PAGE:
Shetland Raw Fleece

I made the trip to the Shetland farm yesterday.  It went pretty well.  Got a tour of the place.  Goats (not fiber breeds), sheep, pigs, chickens and donkeys.  She has quite a few more sheep than I thought, 40 or more.  Peanuts are the bribe of choice there and the goats are greedy about them.  My husband had cashews in his pocket and one of the goats stuck it’s nose right on the pocket as if to say “What have you got in your pocket?  I wants it.”  After making sure it was ok, he fed a few to a couple of goats who then decided he was their kind of guy.

The sheep were more shy, except for Edith who is the oldest of the flock at 10 years old.  She wanted all the peanuts from everyone and was not shy about jumping up on you to demand more.  Good thing Shetlands are small.  I just treated her the same as a dog jumping on me.  I pushed her off and told her no.  Hooves hurt a bit more than dog paws tho.  The husband got it right in the groin by her, thankfully not too hard.

Then it was time to look at the fiber.  I’d already noticed that the fiber on the sheep didn’t look the greatest.  Lots of VM, plus she shears late and these being Shetlands, most had already started to roo (shed).  The fiber was in clumps, not full fleeces and matting was an issue, plus the vm and those little prickly balls that stick to everything (I call them thistles, but they’re not actually thistles.)  Still I can deal with all of that.  I picked out my fleeces, 4 lbs of black in two different fleeces and 6 lbs of white/cream from the same animal but 2 different years.

When I got home, I rebagged into pillowcases, just taking out samples from each fleece, which I scoured later that evening.

This is Yankee.  Washed on the left.  Flicked on the right. Some shockingly long locks in places.  I’d have sworn they were two years of growth and that there would be a break in the middle but nope, one strong lock all the way through, except for those yellow tips which came off in the flicking. Some places of seriously heavy VM.  Some matting in all the locks but mostly not too bad. But the loss ratio turned out to be pretty high.  4 grams of usable fiber to 8 grams of waste and that doesn’t really include the VM, which got flicked into the garbage can.

Next up are the blacks.  The darker one didn’t have a name on the bag.  The other is Panda.  These are very different in feel and structure than the white.  The left side locks had major matting but pulled apart fairly well.  Same waste ratio as the white.  The right side top chunk turned out to be almost totally unusable.  The matting was terrible.  I was hoping it would be better with the cute curls on the top.  The other chunk was a bit better but still had a lot of matting.  This one had 2 grams usable, 10 grams waste.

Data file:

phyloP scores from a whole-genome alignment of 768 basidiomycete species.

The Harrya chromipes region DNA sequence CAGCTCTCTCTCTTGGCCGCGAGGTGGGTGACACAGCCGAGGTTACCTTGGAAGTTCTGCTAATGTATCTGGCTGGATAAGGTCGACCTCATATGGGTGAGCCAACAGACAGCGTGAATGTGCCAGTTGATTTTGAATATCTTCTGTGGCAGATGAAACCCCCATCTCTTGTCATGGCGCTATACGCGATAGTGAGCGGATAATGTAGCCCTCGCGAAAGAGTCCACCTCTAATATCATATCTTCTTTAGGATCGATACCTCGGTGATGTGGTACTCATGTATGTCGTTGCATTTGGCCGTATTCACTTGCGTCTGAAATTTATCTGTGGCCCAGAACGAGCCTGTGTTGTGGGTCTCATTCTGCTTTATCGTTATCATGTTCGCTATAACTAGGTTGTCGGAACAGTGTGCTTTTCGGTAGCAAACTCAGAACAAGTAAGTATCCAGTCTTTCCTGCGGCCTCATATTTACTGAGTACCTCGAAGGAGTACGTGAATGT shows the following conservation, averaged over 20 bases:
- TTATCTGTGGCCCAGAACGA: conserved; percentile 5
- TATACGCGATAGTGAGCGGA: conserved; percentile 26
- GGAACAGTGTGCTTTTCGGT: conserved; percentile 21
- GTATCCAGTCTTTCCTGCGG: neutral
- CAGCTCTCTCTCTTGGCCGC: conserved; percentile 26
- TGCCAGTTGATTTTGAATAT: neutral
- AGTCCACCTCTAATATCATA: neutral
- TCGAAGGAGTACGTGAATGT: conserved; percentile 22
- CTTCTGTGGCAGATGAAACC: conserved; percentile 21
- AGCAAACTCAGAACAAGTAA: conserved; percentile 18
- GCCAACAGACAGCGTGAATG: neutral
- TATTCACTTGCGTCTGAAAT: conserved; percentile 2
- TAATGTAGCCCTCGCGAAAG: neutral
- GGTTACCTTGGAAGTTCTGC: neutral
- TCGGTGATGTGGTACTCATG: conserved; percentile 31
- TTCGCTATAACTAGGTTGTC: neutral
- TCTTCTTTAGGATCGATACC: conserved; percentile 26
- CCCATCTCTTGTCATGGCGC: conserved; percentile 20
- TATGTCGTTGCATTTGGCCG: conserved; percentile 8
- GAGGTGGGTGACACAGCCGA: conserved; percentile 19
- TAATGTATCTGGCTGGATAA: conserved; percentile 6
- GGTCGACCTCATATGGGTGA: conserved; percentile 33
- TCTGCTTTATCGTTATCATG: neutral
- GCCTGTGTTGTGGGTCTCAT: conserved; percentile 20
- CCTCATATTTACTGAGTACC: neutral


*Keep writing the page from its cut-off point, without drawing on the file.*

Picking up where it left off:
I paid $10/lb for this fiber and that was a mistake on my part.  This is $5/lb fiber at best.  The blacks are worth even less (possibly should have been free).  I can only hope that I just picked bad bits for my samples and the rest will be better.  I didn’t investigate enough on site and to be honest, my natural shyness makes it hard for me to put myself forward and say “This is really bad stuff and I’m not paying $10/lb.” as I should have.

On the other hand, if I had bought fleece online, I’d have probably spent $10/lb plus had to pay shipping.  I’d have gotten less fiber, although better quality.  It probably comes out even in the end.

After I get a chance to go through the rest of the fiber, I’ll probably send an email of observations and suggestions for improvement.  I do know she wants to have a self-sustaining farm and having good fiber to sell is part of that.  As it is now, I’m probably the only person who’d buy this stuff (aside from a group on Facebook who specialize in filthy fleeces.)  She did have some processed into yarn at a mill a couple of years ago.  Maybe that’s where all the good stuff went.  Still, from what I saw that was still on the sheep, there’s not a lot of good stuff.

Now I wait for the weather to improve.  It’s not bad now, mostly in the 50’s but I need 60’s to wash (so my washtubs aren’t too cold and cool the water too quickly).  I’m also not setup yet.  Need to get my sorting table out and rig up some sort of shade for me to work under.  Heck, we just unburied the washtubs last night.  It’s only in the last few days that we’ve had true signs that spring is here.  2 weeks ago we had a nasty snowstorm.

I spindle spun the usable fiber.  I need to ply and finish them and do all sorts of measurements before, after and inbetween.  I’ll do that tomorrow.  I like to let singles rest for at least a day before plying.

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Tour de Fleece

Sorry for the lack of post last week.  I had the pics ready but just forgot.  I got all caught up in prepping for TdF.

I overdid it on the fiber prep last week and combined with yard work over the weekend, managed to strain my wrist.  I’ve been in a brace most of this week in the hope that I’ll be better enough by tomorrow to spin a little. So I’ve been forced to find alternate things to do as I can’t knit or spin or prep so I’ve gotten sort of lost in a computer game.